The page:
NEW YORK (AP) -- U.S. stocks are little changed Friday morning as gains by health care and technology companies are offset by losses in packaged food makers including Kraft Heinz and Campbell Soup, which reported disappointing results. Homebuilders are rising after the government said construction of new homes jumped in January. After two weeks of big losses, stocks are on track for their best week since 2011.
KEEPING SCORE: The Standard & Poor's 500 index was unchanged at 2,730 as of 10:10 a.m. Eastern time. The Dow Jones industrial average rose 23 points, or 0.1 percent, to 25,237. The Nasdaq composite picked up 2 points, or less than 0.1 percent, to 7,258. The Russell 2000 index of smaller company stocks rose 3 points, or 0.2 percent, to 1,540.
The S&P 500 plunged 10 percent in nine days at the start of February. It's up 5.8 percent in the last six days, including more than 4 percent this week. If that gain holds, this would be the best week for the index since August 2011. At that time the market was also coming back from a big drop related to the downgrade of the U.S. government's credit rating and fears about outsize government debt in Europe.
HOME SWEET HOME: Construction on new homes jumped 9.7 percent in January, according to the Commerce Department. That was the highest level since October 2016, and permits, a sign of future construction, also climbed. For years homebuilders haven't put up enough homes to meet demand, although that often helped their stocks because the shortage sent prices higher and higher. NVR gained $31.56, or 1 percent, to $3,108.56 and Hovnanian Enterprises added 3 cents, or 1.4 percent, to $2.15 while D.R. Horton rose 21 cents to $45.32.
The news also helped home improvement retailers. Home Depot gained $1.34 to $186.61 and Lowe's added 49 cents to $97.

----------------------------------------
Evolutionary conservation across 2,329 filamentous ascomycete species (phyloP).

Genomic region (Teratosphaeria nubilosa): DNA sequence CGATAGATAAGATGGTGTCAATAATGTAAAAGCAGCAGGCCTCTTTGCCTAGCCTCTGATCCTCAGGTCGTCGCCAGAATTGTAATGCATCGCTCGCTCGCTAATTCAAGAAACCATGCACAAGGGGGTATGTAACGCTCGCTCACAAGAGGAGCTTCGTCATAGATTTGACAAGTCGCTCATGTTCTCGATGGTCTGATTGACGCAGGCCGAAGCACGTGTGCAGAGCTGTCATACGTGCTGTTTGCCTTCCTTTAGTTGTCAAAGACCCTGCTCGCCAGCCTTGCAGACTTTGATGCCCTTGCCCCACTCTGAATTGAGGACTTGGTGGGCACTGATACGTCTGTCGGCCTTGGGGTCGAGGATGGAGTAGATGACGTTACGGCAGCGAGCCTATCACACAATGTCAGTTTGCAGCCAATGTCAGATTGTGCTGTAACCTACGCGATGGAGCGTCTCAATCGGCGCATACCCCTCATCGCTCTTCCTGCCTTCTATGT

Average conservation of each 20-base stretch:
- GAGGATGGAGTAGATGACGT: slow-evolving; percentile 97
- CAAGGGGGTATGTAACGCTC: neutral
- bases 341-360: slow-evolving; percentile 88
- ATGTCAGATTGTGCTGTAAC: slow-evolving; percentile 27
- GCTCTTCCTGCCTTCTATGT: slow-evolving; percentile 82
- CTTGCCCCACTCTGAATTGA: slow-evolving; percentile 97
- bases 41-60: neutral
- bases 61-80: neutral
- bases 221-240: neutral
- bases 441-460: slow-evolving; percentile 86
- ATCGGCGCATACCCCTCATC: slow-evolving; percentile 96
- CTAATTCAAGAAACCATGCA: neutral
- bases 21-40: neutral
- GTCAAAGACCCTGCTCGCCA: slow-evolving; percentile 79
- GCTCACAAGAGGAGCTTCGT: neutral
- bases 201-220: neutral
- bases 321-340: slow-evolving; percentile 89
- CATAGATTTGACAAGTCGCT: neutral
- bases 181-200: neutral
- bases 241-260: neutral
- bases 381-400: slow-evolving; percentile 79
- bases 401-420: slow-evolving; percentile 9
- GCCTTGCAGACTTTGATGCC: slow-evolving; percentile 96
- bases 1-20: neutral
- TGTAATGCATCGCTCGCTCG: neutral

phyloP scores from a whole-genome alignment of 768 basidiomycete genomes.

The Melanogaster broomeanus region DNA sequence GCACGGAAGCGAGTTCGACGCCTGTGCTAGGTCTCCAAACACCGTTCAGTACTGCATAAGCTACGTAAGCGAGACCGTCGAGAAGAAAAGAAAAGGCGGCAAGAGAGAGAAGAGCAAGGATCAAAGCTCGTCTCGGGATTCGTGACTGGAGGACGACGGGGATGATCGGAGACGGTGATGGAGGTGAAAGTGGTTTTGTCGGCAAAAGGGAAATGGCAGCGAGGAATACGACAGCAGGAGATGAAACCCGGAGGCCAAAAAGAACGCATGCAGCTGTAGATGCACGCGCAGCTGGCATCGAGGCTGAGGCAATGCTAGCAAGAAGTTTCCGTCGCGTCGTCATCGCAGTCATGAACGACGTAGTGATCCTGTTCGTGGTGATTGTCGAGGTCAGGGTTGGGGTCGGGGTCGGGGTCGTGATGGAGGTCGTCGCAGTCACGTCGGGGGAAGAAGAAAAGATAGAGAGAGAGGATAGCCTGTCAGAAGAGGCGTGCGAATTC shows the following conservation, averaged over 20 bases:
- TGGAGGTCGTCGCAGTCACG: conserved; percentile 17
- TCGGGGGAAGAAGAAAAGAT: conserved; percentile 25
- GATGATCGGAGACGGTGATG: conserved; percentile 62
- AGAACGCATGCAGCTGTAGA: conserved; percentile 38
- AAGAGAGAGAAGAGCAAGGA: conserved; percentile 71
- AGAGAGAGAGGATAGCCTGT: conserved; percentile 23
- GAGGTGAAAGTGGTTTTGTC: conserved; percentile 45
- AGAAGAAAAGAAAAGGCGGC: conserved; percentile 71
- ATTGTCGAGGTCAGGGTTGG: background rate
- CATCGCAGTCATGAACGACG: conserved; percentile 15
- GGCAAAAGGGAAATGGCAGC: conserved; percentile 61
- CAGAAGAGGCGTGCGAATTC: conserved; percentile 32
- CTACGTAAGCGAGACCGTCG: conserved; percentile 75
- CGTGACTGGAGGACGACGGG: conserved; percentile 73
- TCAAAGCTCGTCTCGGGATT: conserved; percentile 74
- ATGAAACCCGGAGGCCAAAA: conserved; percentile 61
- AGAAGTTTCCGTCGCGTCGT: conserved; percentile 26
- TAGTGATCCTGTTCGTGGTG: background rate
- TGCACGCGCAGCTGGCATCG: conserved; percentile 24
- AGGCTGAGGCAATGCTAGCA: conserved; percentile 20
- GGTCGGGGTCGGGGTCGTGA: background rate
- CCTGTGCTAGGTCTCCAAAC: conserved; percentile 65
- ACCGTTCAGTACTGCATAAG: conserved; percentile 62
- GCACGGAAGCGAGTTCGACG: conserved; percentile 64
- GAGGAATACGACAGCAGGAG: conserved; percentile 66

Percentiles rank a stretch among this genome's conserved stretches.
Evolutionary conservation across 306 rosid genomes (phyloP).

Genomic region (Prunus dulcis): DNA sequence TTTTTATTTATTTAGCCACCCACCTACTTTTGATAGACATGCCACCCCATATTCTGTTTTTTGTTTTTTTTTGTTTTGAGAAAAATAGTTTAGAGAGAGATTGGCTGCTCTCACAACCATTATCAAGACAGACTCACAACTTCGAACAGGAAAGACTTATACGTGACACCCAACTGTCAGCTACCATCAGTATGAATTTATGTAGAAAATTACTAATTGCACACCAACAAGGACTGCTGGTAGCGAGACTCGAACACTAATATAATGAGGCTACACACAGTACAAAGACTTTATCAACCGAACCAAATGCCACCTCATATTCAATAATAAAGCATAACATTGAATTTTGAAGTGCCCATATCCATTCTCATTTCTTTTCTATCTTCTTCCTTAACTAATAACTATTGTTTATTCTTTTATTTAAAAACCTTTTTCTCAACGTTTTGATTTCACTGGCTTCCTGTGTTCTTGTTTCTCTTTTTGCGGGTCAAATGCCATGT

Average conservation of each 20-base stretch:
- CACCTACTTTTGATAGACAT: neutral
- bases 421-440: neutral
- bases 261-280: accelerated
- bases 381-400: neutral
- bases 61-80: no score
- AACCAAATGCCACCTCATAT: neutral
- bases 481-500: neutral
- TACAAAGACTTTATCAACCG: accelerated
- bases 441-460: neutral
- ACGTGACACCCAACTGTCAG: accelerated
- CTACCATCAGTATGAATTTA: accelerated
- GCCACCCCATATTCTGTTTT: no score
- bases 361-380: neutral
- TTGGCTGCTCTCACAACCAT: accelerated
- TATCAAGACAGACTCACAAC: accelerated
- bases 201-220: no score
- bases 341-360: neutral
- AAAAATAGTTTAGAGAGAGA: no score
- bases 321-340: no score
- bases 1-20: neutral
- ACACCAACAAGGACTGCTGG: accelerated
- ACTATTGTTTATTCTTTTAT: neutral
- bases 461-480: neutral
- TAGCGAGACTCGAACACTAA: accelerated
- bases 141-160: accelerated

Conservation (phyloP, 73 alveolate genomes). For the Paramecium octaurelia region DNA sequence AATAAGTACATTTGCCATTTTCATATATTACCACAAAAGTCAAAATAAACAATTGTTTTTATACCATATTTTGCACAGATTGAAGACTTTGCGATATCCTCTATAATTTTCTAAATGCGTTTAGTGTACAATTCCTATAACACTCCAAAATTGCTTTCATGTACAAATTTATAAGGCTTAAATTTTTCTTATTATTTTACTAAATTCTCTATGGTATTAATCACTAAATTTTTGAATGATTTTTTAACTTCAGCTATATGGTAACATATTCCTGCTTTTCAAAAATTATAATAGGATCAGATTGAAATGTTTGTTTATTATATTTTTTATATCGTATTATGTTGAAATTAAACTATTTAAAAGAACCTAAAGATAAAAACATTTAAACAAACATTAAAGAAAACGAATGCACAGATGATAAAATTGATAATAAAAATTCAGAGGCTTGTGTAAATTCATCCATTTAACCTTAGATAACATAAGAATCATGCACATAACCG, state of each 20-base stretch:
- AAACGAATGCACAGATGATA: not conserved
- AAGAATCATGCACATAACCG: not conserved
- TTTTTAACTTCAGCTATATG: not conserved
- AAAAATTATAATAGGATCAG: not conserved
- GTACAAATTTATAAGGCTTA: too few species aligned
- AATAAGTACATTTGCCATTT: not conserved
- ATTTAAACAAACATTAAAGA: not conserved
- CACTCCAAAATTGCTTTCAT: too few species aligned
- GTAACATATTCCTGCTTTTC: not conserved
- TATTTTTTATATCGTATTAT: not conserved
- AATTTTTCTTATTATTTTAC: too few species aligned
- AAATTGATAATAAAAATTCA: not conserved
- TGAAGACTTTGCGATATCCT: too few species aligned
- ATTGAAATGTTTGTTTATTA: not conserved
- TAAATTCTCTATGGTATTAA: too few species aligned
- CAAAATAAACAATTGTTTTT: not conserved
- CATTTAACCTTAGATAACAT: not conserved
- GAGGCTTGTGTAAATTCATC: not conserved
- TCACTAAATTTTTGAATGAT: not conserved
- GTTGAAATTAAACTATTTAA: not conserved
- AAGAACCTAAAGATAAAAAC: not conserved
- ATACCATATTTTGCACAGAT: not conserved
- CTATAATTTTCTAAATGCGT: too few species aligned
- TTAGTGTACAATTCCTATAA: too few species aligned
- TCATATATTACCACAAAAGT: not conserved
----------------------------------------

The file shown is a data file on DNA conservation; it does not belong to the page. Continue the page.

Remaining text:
NOT SATISFIED: Kraft Heinz had a weak quarter as sales of cheeses and cold cuts declined. The maker of Oscar Mayer meats, Jell-O pudding and Velveeta cheese fell $3.81, or 5.2 percent, to $68.90. Campbell Soup said sales of soups and fresh foods declined in the most recent quarter and its shares decl$1.40, or 2.9 percent, to $46.31. While jam maker J.M. Smucker met Wall Street's estimates, its stock lost $.06 to $121.59.
Coca-Cola fared better as its sales surpassed analyst projections. The stock gained 21 cents to $45.
BAD FIT: VF Corp., the owner of brands such as Vans, North Face and Timberland, reported a solid quarter, but analysts said they expected better after several months of unusually cold winter weather. VF also said it will sell its Nautica apparel brand. With the stock up more than 50 percent over the last year, that wasn't enough to keep the gains coming. The shares lost $6.11, or 7.3 percent, to $77.83.
BONDS: Bond prices rose. The yield on the 10-year Treasury note fell to 2.87 percent from 2.91 percent.
ENERGY: U.S. crude oil slipped 18 cents to $61.16 a barrel in New York. Brent crude, used to price international oils, added 13 cents to $64.46 a barrel in London.
CURRENCIES: The dollar edged up to 106.29 yen from 106.27 yen. The euro fell to $1.2442 from $1.2506.
OVERSEAS: The CAC 40 of France climbed 0.9 percent after a strong gain a day ago. Germany's DAX added 0.5 percent while the FTSE 100 in Britain gained 0.7 percent.In Japan, the Nikkei 225 index climbed 1.2 percent. Markets in China and South Korea were closed for lunar new year celebrations.